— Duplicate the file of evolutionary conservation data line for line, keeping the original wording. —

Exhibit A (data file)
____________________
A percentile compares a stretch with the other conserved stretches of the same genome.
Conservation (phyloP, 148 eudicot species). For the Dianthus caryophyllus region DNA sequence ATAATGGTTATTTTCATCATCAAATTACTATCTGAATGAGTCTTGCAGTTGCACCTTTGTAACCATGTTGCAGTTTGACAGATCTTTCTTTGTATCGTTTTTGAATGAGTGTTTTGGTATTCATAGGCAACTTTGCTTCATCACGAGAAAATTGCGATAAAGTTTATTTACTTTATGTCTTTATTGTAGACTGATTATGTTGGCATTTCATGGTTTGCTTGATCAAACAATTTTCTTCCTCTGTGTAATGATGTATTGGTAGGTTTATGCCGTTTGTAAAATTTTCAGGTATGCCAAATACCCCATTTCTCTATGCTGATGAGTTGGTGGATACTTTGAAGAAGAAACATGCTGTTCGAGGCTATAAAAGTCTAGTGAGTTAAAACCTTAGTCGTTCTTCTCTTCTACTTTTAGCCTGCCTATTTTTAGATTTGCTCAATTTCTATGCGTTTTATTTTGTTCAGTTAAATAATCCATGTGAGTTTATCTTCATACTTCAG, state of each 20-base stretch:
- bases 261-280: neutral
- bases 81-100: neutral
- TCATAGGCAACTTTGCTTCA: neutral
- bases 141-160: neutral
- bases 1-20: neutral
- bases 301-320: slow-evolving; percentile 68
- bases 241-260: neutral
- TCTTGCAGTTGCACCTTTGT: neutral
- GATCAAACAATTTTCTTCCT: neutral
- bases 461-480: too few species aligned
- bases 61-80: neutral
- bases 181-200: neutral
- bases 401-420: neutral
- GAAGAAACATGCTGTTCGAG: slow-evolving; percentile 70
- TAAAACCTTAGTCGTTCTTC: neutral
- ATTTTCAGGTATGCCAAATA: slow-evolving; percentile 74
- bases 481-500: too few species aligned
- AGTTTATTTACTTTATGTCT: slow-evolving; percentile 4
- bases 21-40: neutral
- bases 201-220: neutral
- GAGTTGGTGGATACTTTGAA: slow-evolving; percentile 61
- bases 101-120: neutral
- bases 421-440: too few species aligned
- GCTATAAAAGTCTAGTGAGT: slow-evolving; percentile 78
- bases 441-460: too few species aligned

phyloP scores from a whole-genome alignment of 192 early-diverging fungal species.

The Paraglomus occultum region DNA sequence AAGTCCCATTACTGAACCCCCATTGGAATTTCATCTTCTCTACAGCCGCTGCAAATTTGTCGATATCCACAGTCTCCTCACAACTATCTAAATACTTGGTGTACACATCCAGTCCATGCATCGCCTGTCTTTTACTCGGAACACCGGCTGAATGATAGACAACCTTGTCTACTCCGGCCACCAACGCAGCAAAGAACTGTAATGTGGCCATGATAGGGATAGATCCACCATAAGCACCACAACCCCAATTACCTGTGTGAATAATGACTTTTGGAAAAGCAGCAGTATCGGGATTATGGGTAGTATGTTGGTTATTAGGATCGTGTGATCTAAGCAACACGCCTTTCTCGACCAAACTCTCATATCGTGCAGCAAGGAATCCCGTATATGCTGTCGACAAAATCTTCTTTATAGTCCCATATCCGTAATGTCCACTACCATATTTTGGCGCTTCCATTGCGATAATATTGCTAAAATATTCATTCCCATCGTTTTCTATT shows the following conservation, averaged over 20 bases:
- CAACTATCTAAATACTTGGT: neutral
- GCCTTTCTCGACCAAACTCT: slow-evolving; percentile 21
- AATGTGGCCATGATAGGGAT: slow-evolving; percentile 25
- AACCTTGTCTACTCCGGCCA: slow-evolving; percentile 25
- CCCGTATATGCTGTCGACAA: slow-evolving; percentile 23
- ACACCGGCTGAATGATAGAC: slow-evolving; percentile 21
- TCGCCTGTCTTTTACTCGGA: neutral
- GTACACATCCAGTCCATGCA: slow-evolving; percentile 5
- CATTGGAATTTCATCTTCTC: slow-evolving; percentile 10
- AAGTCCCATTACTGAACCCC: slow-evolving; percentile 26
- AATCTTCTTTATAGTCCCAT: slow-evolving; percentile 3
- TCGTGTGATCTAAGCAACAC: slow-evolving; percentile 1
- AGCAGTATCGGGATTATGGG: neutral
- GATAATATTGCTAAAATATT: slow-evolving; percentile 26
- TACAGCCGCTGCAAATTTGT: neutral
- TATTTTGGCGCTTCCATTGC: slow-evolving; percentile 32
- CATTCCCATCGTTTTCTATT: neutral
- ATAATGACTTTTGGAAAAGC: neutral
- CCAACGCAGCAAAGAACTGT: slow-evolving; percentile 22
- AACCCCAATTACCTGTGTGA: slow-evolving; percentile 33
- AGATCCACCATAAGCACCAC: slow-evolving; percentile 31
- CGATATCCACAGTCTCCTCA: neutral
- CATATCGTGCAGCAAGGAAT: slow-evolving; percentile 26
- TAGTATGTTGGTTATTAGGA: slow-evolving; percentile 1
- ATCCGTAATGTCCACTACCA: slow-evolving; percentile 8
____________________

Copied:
A percentile compares a stretch with the other conserved stretches of the same genome.
Conservation (phyloP, 148 eudicot species). For the Dianthus caryophyllus region DNA sequence ATAATGGTTATTTTCATCATCAAATTACTATCTGAATGAGTCTTGCAGTTGCACCTTTGTAACCATGTTGCAGTTTGACAGATCTTTCTTTGTATCGTTTTTGAATGAGTGTTTTGGTATTCATAGGCAACTTTGCTTCATCACGAGAAAATTGCGATAAAGTTTATTTACTTTATGTCTTTATTGTAGACTGATTATGTTGGCATTTCATGGTTTGCTTGATCAAACAATTTTCTTCCTCTGTGTAATGATGTATTGGTAGGTTTATGCCGTTTGTAAAATTTTCAGGTATGCCAAATACCCCATTTCTCTATGCTGATGAGTTGGTGGATACTTTGAAGAAGAAACATGCTGTTCGAGGCTATAAAAGTCTAGTGAGTTAAAACCTTAGTCGTTCTTCTCTTCTACTTTTAGCCTGCCTATTTTTAGATTTGCTCAATTTCTATGCGTTTTATTTTGTTCAGTTAAATAATCCATGTGAGTTTATCTTCATACTTCAG, state of each 20-base stretch:
- bases 261-280: neutral
- bases 81-100: neutral
- TCATAGGCAACTTTGCTTCA: neutral
- bases 141-160: neutral
- bases 1-20: neutral
- bases 301-320: slow-evolving; percentile 68
- bases 241-260: neutral
- TCTTGCAGTTGCACCTTTGT: neutral
- GATCAAACAATTTTCTTCCT: neutral
- bases 461-480: too few species aligned
- bases 61-80: neutral
- bases 181-200: neutral
- bases 401-420: neutral
- GAAGAAACATGCTGTTCGAG: slow-evolving; percentile 70
- TAAAACCTTAGTCGTTCTTC: neutral
- ATTTTCAGGTATGCCAAATA: slow-evolving; percentile 74
- bases 481-500: too few species aligned
- AGTTTATTTACTTTATGTCT: slow-evolving; percentile 4
- bases 21-40: neutral
- bases 201-220: neutral
- GAGTTGGTGGATACTTTGAA: slow-evolving; percentile 61
- bases 101-120: neutral
- bases 421-440: too few species aligned
- GCTATAAAAGTCTAGTGAGT: slow-evolving; percentile 78
- bases 441-460: too few species aligned

phyloP scores from a whole-genome alignment of 192 early-diverging fungal species.

The Paraglomus occultum region DNA sequence AAGTCCCATTACTGAACCCCCATTGGAATTTCATCTTCTCTACAGCCGCTGCAAATTTGTCGATATCCACAGTCTCCTCACAACTATCTAAATACTTGGTGTACACATCCAGTCCATGCATCGCCTGTCTTTTACTCGGAACACCGGCTGAATGATAGACAACCTTGTCTACTCCGGCCACCAACGCAGCAAAGAACTGTAATGTGGCCATGATAGGGATAGATCCACCATAAGCACCACAACCCCAATTACCTGTGTGAATAATGACTTTTGGAAAAGCAGCAGTATCGGGATTATGGGTAGTATGTTGGTTATTAGGATCGTGTGATCTAAGCAACACGCCTTTCTCGACCAAACTCTCATATCGTGCAGCAAGGAATCCCGTATATGCTGTCGACAAAATCTTCTTTATAGTCCCATATCCGTAATGTCCACTACCATATTTTGGCGCTTCCATTGCGATAATATTGCTAAAATATTCATTCCCATCGTTTTCTATT shows the following conservation, averaged over 20 bases:
- CAACTATCTAAATACTTGGT: neutral
- GCCTTTCTCGACCAAACTCT: slow-evolving; percentile 21
- AATGTGGCCATGATAGGGAT: slow-evolving; percentile 25
- AACCTTGTCTACTCCGGCCA: slow-evolving; percentile 25
- CCCGTATATGCTGTCGACAA: slow-evolving; percentile 23
- ACACCGGCTGAATGATAGAC: slow-evolving; percentile 21
- TCGCCTGTCTTTTACTCGGA: neutral
- GTACACATCCAGTCCATGCA: slow-evolving; percentile 5
- CATTGGAATTTCATCTTCTC: slow-evolving; percentile 10
- AAGTCCCATTACTGAACCCC: slow-evolving; percentile 26
- AATCTTCTTTATAGTCCCAT: slow-evolving; percentile 3
- TCGTGTGATCTAAGCAACAC: slow-evolving; percentile 1
- AGCAGTATCGGGATTATGGG: neutral
- GATAATATTGCTAAAATATT: slow-evolving; percentile 26
- TACAGCCGCTGCAAATTTGT: neutral
- TATTTTGGCGCTTCCATTGC: slow-evolving; percentile 32
- CATTCCCATCGTTTTCTATT: neutral
- ATAATGACTTTTGGAAAAGC: neutral
- CCAACGCAGCAAAGAACTGT: slow-evolving; percentile 22
- AACCCCAATTACCTGTGTGA: slow-evolving; percentile 33
- AGATCCACCATAAGCACCAC: slow-evolving; percentile 31
- CGATATCCACAGTCTCCTCA: neutral
- CATATCGTGCAGCAAGGAAT: slow-evolving; percentile 26
- TAGTATGTTGGTTATTAGGA: slow-evolving; percentile 1
- ATCCGTAATGTCCACTACCA: slow-evolving; percentile 8